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Mon
10
Oct

Kathryn F. “Kay” Kramer

 

Kathryn F. “Kay” Kramer, 93, of Prairie du Chien, WI, passed away Thursday, Oct. 6, at the Hubbard Care Center. 

Kathryn Faye (Shaw) Kramer was born on Jan. 22, 1923, in Dodgeville. She graduated from Prairie du Chien Public School with the class of 1940. On June 11, 1941, she was united in marriage to Eldon “Bud” Kramer in Prairie du Chien. Kay worked at 3M for eighteen years before enjoying a lengthy retirement. 

Fri
07
Oct

Man arrested for Bridgeport murder

 

Man arrested for 

Bridgeport murder

Fri
07
Oct

Linnie (Lynn) B. Wachter

 

Linnie (Lynn) B. Wachter, 93, of Prairie du Chien, Wisconsin and Weaverville, California died Sept. 16, at Prairie Maison, Prairie du Chien.  

Fri
07
Oct

Linda L. Munz-Kline

 

Linda L. Munz-Kline, 53, of Prairie du Chien, passed away unexpectedly Wednesday, Oct. 5, at her home. 

She was born Oct. 15, 1962, in Prairie du Chien the daughter of Francis and Colleen (Douglas) Munz. Linda attended West Grant High School and later graduated from Southwest Technical School with a degree in accounting. She was most recently working as an over the road truck driver for Swift Transportation. She enjoyed shooting pool and riding motorcycles. 

Wed
05
Oct

Prairie du Chien Soccer


Prairie’s Nathaniel Oehler attempts to get past a Dodgeville player. (Photos by Rose Ziel)

Prairie du Chien’s Mark Welter heads the ball upfield against visiting Dodgeville Monday afternoon at Bluff View.

Chas Sagedahl of Prairie du Chien gets his kicks against Dodgeville Monday.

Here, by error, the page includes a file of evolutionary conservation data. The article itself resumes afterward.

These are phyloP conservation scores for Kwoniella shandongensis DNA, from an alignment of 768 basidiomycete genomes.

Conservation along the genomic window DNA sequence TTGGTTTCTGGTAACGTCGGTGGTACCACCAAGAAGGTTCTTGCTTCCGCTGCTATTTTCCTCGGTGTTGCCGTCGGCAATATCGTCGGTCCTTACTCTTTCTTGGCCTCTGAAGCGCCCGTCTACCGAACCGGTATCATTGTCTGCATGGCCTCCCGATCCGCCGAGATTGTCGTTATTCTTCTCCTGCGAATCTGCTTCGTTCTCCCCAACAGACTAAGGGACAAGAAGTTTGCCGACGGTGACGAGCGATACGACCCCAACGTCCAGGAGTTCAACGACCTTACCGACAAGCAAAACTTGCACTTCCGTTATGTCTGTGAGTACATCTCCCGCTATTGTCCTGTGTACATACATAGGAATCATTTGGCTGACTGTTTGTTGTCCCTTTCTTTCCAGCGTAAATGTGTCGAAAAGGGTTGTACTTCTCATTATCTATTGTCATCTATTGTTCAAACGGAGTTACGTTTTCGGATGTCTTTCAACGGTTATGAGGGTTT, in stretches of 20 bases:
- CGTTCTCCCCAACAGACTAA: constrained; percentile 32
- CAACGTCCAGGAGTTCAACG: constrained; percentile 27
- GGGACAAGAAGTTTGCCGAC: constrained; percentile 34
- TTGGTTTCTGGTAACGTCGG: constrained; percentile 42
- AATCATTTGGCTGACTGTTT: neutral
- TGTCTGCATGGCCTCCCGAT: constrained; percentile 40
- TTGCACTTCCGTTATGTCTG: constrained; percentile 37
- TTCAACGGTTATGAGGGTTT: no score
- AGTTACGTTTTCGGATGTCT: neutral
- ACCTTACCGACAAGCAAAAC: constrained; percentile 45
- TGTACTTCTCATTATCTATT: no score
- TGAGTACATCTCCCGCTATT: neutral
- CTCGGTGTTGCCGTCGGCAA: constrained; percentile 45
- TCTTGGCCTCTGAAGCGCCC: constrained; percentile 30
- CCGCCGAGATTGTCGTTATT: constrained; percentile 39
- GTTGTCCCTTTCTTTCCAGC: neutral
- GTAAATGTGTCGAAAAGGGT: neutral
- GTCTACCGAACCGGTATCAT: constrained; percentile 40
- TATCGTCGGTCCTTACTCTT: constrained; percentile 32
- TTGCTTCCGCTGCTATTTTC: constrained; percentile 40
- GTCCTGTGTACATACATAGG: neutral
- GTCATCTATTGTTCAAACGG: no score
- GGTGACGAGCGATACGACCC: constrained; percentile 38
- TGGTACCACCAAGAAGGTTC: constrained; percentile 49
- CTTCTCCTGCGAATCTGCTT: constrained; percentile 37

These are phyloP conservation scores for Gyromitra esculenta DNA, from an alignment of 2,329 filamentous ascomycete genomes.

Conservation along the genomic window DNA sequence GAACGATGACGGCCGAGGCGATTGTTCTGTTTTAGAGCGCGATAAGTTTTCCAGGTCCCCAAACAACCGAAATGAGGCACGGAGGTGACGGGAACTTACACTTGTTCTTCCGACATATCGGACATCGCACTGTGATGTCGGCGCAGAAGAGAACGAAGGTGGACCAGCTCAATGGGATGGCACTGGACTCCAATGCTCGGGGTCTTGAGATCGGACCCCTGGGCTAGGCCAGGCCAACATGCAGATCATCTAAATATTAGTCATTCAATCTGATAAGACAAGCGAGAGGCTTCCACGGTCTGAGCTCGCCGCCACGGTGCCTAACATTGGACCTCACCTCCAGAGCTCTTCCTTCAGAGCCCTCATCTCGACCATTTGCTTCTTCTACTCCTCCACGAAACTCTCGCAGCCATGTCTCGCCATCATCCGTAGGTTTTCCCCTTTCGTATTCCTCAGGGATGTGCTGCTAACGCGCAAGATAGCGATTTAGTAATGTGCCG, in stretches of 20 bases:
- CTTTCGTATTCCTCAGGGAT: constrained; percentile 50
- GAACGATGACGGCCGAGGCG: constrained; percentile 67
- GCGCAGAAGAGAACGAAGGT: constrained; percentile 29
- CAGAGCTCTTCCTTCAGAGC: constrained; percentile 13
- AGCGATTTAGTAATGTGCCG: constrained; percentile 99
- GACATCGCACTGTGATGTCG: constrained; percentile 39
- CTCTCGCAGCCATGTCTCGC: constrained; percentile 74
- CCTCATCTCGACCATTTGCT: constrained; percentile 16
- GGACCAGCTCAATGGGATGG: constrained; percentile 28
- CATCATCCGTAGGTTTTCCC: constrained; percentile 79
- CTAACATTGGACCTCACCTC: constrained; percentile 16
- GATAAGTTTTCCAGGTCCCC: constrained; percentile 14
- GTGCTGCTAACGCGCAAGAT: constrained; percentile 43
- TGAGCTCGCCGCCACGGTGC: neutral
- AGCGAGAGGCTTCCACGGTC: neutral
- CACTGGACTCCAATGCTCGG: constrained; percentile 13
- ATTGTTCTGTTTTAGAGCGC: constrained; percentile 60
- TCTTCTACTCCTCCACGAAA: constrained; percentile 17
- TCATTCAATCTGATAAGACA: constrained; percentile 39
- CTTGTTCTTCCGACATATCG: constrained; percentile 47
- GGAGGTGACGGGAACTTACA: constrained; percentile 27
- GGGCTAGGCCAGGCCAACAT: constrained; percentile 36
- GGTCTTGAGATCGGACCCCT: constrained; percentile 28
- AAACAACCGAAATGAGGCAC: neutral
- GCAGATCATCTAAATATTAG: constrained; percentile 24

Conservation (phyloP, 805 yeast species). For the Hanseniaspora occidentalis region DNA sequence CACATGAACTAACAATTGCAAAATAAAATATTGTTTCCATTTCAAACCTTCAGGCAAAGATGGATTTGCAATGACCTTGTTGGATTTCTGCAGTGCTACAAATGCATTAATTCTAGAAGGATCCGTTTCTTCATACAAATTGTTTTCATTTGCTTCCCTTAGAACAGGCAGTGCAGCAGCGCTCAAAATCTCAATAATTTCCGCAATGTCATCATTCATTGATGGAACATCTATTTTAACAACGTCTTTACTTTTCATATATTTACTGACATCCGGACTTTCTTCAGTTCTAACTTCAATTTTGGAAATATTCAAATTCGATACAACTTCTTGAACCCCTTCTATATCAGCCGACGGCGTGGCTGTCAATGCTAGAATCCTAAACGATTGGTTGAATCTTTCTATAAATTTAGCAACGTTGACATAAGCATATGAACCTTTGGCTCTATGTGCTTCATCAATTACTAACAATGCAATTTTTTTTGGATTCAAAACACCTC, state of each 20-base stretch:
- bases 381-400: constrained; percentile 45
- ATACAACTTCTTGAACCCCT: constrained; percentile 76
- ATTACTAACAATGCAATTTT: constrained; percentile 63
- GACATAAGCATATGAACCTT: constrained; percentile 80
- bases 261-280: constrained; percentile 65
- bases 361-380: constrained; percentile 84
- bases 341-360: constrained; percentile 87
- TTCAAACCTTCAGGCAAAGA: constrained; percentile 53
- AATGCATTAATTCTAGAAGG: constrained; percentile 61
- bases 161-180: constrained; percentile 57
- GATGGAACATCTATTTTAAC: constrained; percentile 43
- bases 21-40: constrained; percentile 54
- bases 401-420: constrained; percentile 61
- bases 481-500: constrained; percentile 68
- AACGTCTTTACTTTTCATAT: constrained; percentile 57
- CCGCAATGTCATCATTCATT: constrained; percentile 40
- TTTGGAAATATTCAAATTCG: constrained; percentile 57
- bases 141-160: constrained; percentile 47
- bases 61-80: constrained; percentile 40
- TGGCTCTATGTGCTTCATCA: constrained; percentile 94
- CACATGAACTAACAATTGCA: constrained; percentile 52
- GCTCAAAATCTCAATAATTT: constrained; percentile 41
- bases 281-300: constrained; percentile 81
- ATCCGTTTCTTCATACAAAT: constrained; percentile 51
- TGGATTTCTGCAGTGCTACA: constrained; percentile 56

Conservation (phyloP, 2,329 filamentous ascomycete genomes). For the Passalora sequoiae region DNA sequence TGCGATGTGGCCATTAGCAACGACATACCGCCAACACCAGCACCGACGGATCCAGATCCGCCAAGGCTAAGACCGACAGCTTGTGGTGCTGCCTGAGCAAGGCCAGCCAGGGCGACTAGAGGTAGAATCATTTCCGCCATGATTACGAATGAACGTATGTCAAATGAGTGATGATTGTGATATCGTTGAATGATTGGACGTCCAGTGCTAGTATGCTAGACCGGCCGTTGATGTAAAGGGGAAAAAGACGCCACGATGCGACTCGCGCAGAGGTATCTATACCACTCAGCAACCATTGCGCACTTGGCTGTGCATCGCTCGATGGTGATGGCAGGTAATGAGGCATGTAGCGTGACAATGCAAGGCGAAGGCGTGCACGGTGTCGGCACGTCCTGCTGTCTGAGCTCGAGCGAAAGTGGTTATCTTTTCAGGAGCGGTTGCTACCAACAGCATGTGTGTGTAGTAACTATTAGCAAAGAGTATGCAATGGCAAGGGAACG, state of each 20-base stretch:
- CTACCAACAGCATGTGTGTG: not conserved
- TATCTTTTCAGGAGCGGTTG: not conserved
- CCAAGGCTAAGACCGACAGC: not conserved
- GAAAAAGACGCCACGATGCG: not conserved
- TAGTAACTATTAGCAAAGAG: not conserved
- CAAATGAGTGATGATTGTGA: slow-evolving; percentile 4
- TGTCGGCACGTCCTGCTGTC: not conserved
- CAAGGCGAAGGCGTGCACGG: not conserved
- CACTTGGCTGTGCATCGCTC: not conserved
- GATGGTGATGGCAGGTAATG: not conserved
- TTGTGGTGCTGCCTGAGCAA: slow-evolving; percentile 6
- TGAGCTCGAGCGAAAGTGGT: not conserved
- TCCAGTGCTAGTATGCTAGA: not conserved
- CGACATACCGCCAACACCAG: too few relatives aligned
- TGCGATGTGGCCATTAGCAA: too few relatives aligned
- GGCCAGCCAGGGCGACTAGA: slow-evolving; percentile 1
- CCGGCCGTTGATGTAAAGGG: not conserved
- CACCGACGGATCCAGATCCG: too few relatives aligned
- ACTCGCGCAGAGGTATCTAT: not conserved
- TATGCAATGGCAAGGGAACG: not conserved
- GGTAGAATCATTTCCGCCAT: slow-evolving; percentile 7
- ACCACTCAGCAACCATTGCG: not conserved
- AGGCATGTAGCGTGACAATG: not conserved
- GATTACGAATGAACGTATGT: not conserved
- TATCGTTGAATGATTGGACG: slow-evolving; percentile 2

The Blackhawks’ goalie Wesley Schwager makes a save Monday afternoon.

Andrew Waller blasts the ball far to gain good field position.

Blake Garcia of Prairie du Chien battles for control Monday at Bluff View.

 

PdC soccer team beats Dodgeville

The Prairie du Chien boys soccer team hosted Dodgeville Monday night on the Bluff View pitch.  

The teams had split their first two meetings making the match a must win for the Blackhawks to stay in the SWC lead.  

Prairie took a quick lead at 9:37 when Jon Dyer found Jack Stoeffler open on the left side and a quick tap gave PdC a the first score.  

Wed
05
Oct

Crops Damaged, but Apples Doing Well


Linda Shihata holds a Jonagold in her left hand and a 1.13-pound honey crisp in her right hand. (Photo by Ted Pennekamp)

Some area corn germinated while still on the stalk. (Photo by Linda Shihata)

 

Recent rains have put a 

damper on harvest expectations

Apples, 

however, 

have done quite well

By Ted Pennekamp

 

Wed
05
Oct

Bringing domestic violence awareness out into the open

Because October is Domestic Violence Awareness Month, Catholic Charities has placed purple ribbons on the corn stalk bundles lining Blackhawk Avenue in Prairie du Chien. This is to remind citizens that domestic violence is a real problem and can include physical, verbal, emotional, sexual and economic abuse of a loved one. Catholic Charities offers advocacy, support, workshops and a 24-hour crisis line at 888-200-8426. Pictured, Lisa Johanningmeier, domestic abuse program coordinator, displays the colored ribbons signifying the awareness. (Photo by Correne Martin)

Wed
05
Oct

9-year-old wins Oktoberfest contest